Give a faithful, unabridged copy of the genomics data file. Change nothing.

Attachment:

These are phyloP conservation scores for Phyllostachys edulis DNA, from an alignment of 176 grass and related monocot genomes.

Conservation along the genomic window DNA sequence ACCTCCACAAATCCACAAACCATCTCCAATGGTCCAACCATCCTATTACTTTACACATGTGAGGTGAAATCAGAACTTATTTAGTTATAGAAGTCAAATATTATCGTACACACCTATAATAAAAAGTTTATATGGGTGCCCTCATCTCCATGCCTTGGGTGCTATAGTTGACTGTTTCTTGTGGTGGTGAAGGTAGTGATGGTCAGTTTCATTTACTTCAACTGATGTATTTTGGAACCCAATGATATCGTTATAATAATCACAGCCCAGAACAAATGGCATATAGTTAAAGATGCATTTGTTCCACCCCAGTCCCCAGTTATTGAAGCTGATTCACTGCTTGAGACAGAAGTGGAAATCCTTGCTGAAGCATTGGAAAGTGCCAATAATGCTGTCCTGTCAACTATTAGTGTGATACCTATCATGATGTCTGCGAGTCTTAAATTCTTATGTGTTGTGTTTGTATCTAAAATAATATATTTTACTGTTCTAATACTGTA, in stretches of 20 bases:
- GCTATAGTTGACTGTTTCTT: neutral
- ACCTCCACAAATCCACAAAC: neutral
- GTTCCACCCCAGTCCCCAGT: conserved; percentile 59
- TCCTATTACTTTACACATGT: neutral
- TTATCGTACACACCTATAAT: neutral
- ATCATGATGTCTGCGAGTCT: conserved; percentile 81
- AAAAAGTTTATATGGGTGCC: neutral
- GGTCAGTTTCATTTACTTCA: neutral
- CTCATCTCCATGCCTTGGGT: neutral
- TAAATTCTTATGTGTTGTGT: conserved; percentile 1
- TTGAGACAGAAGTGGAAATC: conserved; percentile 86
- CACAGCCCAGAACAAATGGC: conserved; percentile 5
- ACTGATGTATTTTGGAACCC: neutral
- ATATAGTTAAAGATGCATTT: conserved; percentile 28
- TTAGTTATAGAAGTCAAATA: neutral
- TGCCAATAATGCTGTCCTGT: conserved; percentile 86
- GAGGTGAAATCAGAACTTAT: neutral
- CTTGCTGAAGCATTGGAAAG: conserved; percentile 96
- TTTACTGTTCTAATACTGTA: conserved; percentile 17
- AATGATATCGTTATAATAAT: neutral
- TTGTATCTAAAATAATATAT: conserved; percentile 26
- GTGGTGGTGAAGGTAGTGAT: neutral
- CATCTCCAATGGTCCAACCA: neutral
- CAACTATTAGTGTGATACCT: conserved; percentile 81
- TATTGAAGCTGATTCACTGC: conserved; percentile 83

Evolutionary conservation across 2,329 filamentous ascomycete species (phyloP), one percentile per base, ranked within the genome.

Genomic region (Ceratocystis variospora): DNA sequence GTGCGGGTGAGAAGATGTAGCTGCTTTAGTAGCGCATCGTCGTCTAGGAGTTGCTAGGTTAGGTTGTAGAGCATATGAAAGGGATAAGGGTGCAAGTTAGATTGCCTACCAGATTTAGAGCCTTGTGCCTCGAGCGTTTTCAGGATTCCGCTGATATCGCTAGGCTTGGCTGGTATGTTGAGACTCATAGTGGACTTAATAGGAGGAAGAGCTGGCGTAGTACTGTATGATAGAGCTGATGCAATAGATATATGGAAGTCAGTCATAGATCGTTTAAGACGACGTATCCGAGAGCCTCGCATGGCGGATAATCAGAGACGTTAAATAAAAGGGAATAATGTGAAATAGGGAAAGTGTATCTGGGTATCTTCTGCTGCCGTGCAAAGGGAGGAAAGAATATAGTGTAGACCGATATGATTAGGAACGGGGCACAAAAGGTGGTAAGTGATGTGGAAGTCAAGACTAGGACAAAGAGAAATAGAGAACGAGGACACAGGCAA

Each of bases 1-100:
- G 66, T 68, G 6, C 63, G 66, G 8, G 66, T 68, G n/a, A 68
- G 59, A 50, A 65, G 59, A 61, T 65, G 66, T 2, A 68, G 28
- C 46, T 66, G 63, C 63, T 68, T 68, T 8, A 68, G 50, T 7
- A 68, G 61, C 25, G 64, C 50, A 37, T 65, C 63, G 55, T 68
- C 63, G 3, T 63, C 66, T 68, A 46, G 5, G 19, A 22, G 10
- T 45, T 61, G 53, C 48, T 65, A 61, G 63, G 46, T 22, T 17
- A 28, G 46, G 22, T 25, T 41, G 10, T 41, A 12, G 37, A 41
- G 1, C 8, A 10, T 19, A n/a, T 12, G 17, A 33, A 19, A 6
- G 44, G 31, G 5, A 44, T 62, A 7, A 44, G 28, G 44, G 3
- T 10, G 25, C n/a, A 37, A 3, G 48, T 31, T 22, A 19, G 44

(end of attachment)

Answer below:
These are phyloP conservation scores for Phyllostachys edulis DNA, from an alignment of 176 grass and related monocot genomes.

Conservation along the genomic window DNA sequence ACCTCCACAAATCCACAAACCATCTCCAATGGTCCAACCATCCTATTACTTTACACATGTGAGGTGAAATCAGAACTTATTTAGTTATAGAAGTCAAATATTATCGTACACACCTATAATAAAAAGTTTATATGGGTGCCCTCATCTCCATGCCTTGGGTGCTATAGTTGACTGTTTCTTGTGGTGGTGAAGGTAGTGATGGTCAGTTTCATTTACTTCAACTGATGTATTTTGGAACCCAATGATATCGTTATAATAATCACAGCCCAGAACAAATGGCATATAGTTAAAGATGCATTTGTTCCACCCCAGTCCCCAGTTATTGAAGCTGATTCACTGCTTGAGACAGAAGTGGAAATCCTTGCTGAAGCATTGGAAAGTGCCAATAATGCTGTCCTGTCAACTATTAGTGTGATACCTATCATGATGTCTGCGAGTCTTAAATTCTTATGTGTTGTGTTTGTATCTAAAATAATATATTTTACTGTTCTAATACTGTA, in stretches of 20 bases:
- GCTATAGTTGACTGTTTCTT: neutral
- ACCTCCACAAATCCACAAAC: neutral
- GTTCCACCCCAGTCCCCAGT: conserved; percentile 59
- TCCTATTACTTTACACATGT: neutral
- TTATCGTACACACCTATAAT: neutral
- ATCATGATGTCTGCGAGTCT: conserved; percentile 81
- AAAAAGTTTATATGGGTGCC: neutral
- GGTCAGTTTCATTTACTTCA: neutral
- CTCATCTCCATGCCTTGGGT: neutral
- TAAATTCTTATGTGTTGTGT: conserved; percentile 1
- TTGAGACAGAAGTGGAAATC: conserved; percentile 86
- CACAGCCCAGAACAAATGGC: conserved; percentile 5
- ACTGATGTATTTTGGAACCC: neutral
- ATATAGTTAAAGATGCATTT: conserved; percentile 28
- TTAGTTATAGAAGTCAAATA: neutral
- TGCCAATAATGCTGTCCTGT: conserved; percentile 86
- GAGGTGAAATCAGAACTTAT: neutral
- CTTGCTGAAGCATTGGAAAG: conserved; percentile 96
- TTTACTGTTCTAATACTGTA: conserved; percentile 17
- AATGATATCGTTATAATAAT: neutral
- TTGTATCTAAAATAATATAT: conserved; percentile 26
- GTGGTGGTGAAGGTAGTGAT: neutral
- CATCTCCAATGGTCCAACCA: neutral
- CAACTATTAGTGTGATACCT: conserved; percentile 81
- TATTGAAGCTGATTCACTGC: conserved; percentile 83

Evolutionary conservation across 2,329 filamentous ascomycete species (phyloP), one percentile per base, ranked within the genome.

Genomic region (Ceratocystis variospora): DNA sequence GTGCGGGTGAGAAGATGTAGCTGCTTTAGTAGCGCATCGTCGTCTAGGAGTTGCTAGGTTAGGTTGTAGAGCATATGAAAGGGATAAGGGTGCAAGTTAGATTGCCTACCAGATTTAGAGCCTTGTGCCTCGAGCGTTTTCAGGATTCCGCTGATATCGCTAGGCTTGGCTGGTATGTTGAGACTCATAGTGGACTTAATAGGAGGAAGAGCTGGCGTAGTACTGTATGATAGAGCTGATGCAATAGATATATGGAAGTCAGTCATAGATCGTTTAAGACGACGTATCCGAGAGCCTCGCATGGCGGATAATCAGAGACGTTAAATAAAAGGGAATAATGTGAAATAGGGAAAGTGTATCTGGGTATCTTCTGCTGCCGTGCAAAGGGAGGAAAGAATATAGTGTAGACCGATATGATTAGGAACGGGGCACAAAAGGTGGTAAGTGATGTGGAAGTCAAGACTAGGACAAAGAGAAATAGAGAACGAGGACACAGGCAA

Each of bases 1-100:
- G 66, T 68, G 6, C 63, G 66, G 8, G 66, T 68, G n/a, A 68
- G 59, A 50, A 65, G 59, A 61, T 65, G 66, T 2, A 68, G 28
- C 46, T 66, G 63, C 63, T 68, T 68, T 8, A 68, G 50, T 7
- A 68, G 61, C 25, G 64, C 50, A 37, T 65, C 63, G 55, T 68
- C 63, G 3, T 63, C 66, T 68, A 46, G 5, G 19, A 22, G 10
- T 45, T 61, G 53, C 48, T 65, A 61, G 63, G 46, T 22, T 17
- A 28, G 46, G 22, T 25, T 41, G 10, T 41, A 12, G 37, A 41
- G 1, C 8, A 10, T 19, A n/a, T 12, G 17, A 33, A 19, A 6
- G 44, G 31, G 5, A 44, T 62, A 7, A 44, G 28, G 44, G 3
- T 10, G 25, C n/a, A 37, A 3, G 48, T 31, T 22, A 19, G 44